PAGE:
Two Cents: So what exactly is a DAO and do you need one?

A new organisational model that decentralises power and decision-making is gaining popularity in influential circles.
By: | October 3, 2019

For the uninitiated, DAO stands for Decentralised Autonomous Organisation. It’s a bit of a convoluted moniker but it refers to a flatline company structure with one major difference, notably no management.

A traditional company is based on a rigid hierarchical management structure much like a pyramid. Sitting at the apex is the CEO as the big boss, followed by the executive board. Then comes the upper and middle management followed by the workforce at the base. Many feel this classic corporate model is due for an upgrade.

Within a DAO, things look very different. There is no such thing as the traditional form of the management hierarchy as upper and middle management are deemed surplus to requirements. In their place is an autonomous self-managed organisation with employees given significant authority.

This decentralized decision-making and power may be a little scary for some (particularly those bosses and middle managers who would be made redundant) but the DAO concept is gaining traction, especially in influential circles within Silicon Valley. As companies rethink how to design their workforces during this next industrial revolution (Industry 4.0), everything is on the table.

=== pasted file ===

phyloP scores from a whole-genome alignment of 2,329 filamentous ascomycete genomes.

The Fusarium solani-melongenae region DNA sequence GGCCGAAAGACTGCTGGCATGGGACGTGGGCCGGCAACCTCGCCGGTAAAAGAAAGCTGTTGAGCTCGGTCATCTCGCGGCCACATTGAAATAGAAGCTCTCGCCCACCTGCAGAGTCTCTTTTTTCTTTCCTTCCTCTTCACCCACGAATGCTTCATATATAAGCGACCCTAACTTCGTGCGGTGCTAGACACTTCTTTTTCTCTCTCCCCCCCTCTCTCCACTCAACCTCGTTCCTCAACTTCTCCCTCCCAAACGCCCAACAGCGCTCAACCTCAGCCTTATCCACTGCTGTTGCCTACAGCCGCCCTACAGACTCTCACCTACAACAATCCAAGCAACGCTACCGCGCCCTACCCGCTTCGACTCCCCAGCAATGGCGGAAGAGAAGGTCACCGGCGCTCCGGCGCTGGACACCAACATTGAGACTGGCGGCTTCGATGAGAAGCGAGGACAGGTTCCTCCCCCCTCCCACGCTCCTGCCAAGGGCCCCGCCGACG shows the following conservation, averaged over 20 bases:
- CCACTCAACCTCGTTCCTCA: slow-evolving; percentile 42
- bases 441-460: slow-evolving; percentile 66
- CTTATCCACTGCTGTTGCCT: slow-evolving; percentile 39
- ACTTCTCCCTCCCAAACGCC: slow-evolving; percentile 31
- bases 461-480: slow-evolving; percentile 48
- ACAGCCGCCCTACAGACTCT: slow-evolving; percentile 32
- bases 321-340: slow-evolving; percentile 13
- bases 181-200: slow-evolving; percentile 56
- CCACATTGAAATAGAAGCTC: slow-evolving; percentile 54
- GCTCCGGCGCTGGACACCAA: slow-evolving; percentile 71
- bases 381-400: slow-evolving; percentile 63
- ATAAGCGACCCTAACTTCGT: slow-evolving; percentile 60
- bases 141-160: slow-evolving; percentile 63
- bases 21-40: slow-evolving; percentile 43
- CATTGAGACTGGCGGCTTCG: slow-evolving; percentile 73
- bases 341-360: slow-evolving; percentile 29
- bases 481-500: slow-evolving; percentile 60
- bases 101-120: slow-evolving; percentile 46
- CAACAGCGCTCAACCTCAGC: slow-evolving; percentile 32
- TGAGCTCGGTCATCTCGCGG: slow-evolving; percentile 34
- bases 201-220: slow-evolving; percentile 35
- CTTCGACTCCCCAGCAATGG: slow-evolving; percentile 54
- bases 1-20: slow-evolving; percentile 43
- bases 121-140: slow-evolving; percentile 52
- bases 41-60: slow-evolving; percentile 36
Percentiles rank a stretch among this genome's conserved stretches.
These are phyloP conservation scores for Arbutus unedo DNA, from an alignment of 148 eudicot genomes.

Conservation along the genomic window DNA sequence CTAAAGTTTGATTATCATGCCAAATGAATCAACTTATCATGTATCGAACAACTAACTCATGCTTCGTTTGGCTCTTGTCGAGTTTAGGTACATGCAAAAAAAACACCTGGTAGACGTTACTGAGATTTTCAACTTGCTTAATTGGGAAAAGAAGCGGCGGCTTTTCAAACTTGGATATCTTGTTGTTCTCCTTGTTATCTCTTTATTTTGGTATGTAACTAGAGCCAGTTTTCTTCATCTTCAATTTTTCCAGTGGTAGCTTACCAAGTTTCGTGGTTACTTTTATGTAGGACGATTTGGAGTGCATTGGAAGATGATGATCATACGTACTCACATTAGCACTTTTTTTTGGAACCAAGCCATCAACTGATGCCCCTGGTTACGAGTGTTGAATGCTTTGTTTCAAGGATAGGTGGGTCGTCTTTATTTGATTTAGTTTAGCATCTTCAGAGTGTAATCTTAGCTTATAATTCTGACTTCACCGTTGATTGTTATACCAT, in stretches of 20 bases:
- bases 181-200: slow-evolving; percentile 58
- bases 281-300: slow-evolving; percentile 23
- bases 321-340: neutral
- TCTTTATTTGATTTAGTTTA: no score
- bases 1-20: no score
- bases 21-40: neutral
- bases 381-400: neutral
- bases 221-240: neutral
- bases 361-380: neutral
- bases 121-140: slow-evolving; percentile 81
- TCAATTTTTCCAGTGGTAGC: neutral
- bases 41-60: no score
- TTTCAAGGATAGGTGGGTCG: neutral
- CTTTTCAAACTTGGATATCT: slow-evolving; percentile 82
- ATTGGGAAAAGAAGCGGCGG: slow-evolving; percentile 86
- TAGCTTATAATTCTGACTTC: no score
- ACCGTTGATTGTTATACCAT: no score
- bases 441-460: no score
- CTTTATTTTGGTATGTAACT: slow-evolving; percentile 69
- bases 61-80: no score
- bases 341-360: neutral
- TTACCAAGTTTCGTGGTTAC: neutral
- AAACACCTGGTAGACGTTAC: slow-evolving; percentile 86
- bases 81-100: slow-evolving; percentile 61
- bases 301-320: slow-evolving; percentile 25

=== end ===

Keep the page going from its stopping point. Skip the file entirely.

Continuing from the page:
DAOs are not exactly new. They emerged out of the 2008 Global Financial Crisis more than a decade ago as the platform for cryptocurrency economies. Genuine DAOs are built on blockchain technology where all members work in a peer-to-peer manner through smart contracts. Decision-making is spread across stakeholders, and the organisation is essentially leaderless.

Given its roots, DAOs have been widely adopted by a number of cryptocurrency networks including Bitcoin. But DAOs are still in their infancy in terms of development. Like all new technologies, glitches and flaws appear that need to be ironed out. For DAO, it was the 2016 hack of a smart contract on the ethereum blockchain which exposed critical vulnerabilities, proving these systems are not immune from rogue activity. But this only caused a short-term dent in their popularity and actually raised awareness of this new corporate organisational structure.

One of the biggest challenges (and also opportunities) for DAOs is the process of developing new governance protocols. Then there’s the seismic change in attitudes in how companies should be structured.  DAOs require adopting entirely new ways of thinking and won’t work for all types of organisation. Even in a small, agile startup, being decentralized and autonomous may not work if the building blocks aren’t in place.

As your starting point, you have to believe wholeheartedly in autonomy, privacy and open source. This is all very different from today’s paternal and top-down power structure. But the rewards could be huge in terms of increased productivity, higher profits and more engaged employees who are all equally vested in the organisation.